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When It’s Hard to See the Beauty

November 26, 2020

Even though the concept of the beauty of becoming resonates strongly in my heart, there are also those experiences that provide me with counter-examples. I recognize there are scenarios and contexts where I struggle to see the beauty, especially when I am right in the mix of the moment – at the peak of the frustrating, painful, or beyond my control. In those instances where my natural inclinations mean I have to continually exercise an act of the will to seek the beauty, I see fertile ground for learning – space to lean into God and allow Him to gently reveal ways in which He is calling me to grow so that I have greater capacity to see the beauty even when it is hard.

I can tell I have much more insight to gain over time related to this, but the following are two of my initial thoughts:

Recognize the why:

It can be helpful to acknowledge when it is hard to see the beauty and then take some time to ponder why. This can help us get to the roots, which can then point towards starting points for how to intentionally counteract, considerations for specific areas to pray through, or areas in which we need to seek counsel. For example, when it comes to parenting, sometimes it is hard for me to see the beauty while trying to accompany through struggles. I desire to identify the issue, problem-solve, and take action to reach a solution.

Yet, reality often requires a much less direct path and my will not aligning to the will of one of my children – the solutions I propose not being enacted. As a result, I am praying through the natural inclinations related to layers beyond my control and what I am called to do moment to moment – when to speak and when to be quiet, and when to jump in to provide support and when to step back. I am considering ways that I might be getting in the way or that my words and actions are counter-productive.

It is messy, challenging work. Someday, I will be able to look back and easily see the beauty (both for my own journey and those of my girls), but I am not yet able to authentically do that in all circumstances, especially when there is so much unknown with how it will all unfold. In the meantime, I desire to grow in being able to better see the beauty in the moment.

Growing in trust:

Often, when it is hard to see the beauty, I have the knowledge that it is all within God’s providential plans, hope that eventually all will be resolved, and understanding that God can support coming out stronger on the other side based on the challenges (as opposed to a quick and easy solution). As a result, I am drawn towards persevering and embracing the pathway that will ultimately lead to the greatest growth. Yet, it is difficult to actually maintain a disposition that reflects that consistently.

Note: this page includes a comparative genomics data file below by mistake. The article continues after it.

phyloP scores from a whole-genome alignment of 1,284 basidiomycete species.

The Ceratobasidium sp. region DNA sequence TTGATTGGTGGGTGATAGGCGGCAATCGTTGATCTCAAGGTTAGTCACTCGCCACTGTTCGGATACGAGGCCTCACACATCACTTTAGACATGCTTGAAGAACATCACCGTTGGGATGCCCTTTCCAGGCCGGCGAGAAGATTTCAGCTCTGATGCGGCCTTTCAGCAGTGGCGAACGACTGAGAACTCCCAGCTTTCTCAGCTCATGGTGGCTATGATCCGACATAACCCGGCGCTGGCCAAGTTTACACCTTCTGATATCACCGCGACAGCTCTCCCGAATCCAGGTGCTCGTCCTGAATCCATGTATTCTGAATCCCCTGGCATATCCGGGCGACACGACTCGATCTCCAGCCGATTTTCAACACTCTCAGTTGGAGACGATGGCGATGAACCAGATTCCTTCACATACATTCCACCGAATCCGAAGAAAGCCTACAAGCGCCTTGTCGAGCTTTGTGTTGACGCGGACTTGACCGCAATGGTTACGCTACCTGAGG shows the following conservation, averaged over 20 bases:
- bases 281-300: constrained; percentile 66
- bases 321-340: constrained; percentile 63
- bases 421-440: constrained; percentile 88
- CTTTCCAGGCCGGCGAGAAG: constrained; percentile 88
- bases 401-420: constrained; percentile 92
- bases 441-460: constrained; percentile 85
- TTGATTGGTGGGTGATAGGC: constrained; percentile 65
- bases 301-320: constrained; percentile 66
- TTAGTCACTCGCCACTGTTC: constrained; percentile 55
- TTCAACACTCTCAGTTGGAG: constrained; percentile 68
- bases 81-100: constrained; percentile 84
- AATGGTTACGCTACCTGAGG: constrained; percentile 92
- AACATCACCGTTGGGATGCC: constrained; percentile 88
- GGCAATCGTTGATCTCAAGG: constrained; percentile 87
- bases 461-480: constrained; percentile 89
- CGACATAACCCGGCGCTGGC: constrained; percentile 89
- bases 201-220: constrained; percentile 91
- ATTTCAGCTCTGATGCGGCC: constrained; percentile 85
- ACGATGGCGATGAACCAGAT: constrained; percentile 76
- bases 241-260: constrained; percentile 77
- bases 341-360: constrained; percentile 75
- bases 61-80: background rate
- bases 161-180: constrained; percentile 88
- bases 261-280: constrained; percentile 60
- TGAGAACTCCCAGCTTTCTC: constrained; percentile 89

In her diary, St. Faustina Kowalska said, “I accept joy or suffering, praise or humiliation with the same disposition. I remember that one and the other are passing” (p. 210 – notebook 1, 485). We know that canonized Saints have exemplified heroic virtue. Seeing gaps between where we are currently at and the example of the Saints lives, provide insight into ways that we can grow. We can start to then consider how different experiences in life provide opportunities to practice the more virtuous response, rather than our natural inclination, more fully over time.

In the case of St. Faustina’s quote, I can draw from my labor experiences – another example of when it has been easy for me to see the beauty afterward but more of a struggle to fully embrace the pain and uncertainty of how it will all unfold leading up to labor and in the moment – in order to “get” what St. Faustina is saying. I know that contractions are passing and serve a purpose to work towards receiving my baby in my arms and the great relief that another labor has passed. In the day to day of parenting, I can expect that like contractions, there will be moments when everything appears to be going smoothly and moments of tension and challenge. Also like contractions, I won’t be able to control when the tensions appear, the intensity, or the duration; however, I can learn to have a better mindset to navigate them. Increasing trust in God, is one great asset in order to be able to accept all of life’s circumstances with peace.

Questions for Reflection:

  1. What are the circumstances in your life in which you recognize it is hard to see the beauty? What do you perceive as being at the root of why it is hard? What insight does that give you to intentionally progress towards greater growth?
  2. What are the circumstances in your past that were hard to see the beauty in the moment? How have you grown based on those experiences – both in the moment and with the passage of time? How might that growth support you in navigating new experiences that stretch you or challenge you in similar ways?
  3. What might you take to prayer? Which layers would be beneficial to also seek counsel and support from others as you navigate through the experiences?
  4. Which people inspire you to grow based on the way they lived out/are living out their lives? Where can you identify opportunities to practice virtue exemplified by them with a recognition that growth is a process, rather than being perfect from the first attempt?

Copyright 2020 Amanda Villag√≥mez // Quote from St. Faustina in Diary of Saint Maria Faustina Kowalska: Divine Mercy in My Soul // Photo by Eila Lifflander on Unsplash

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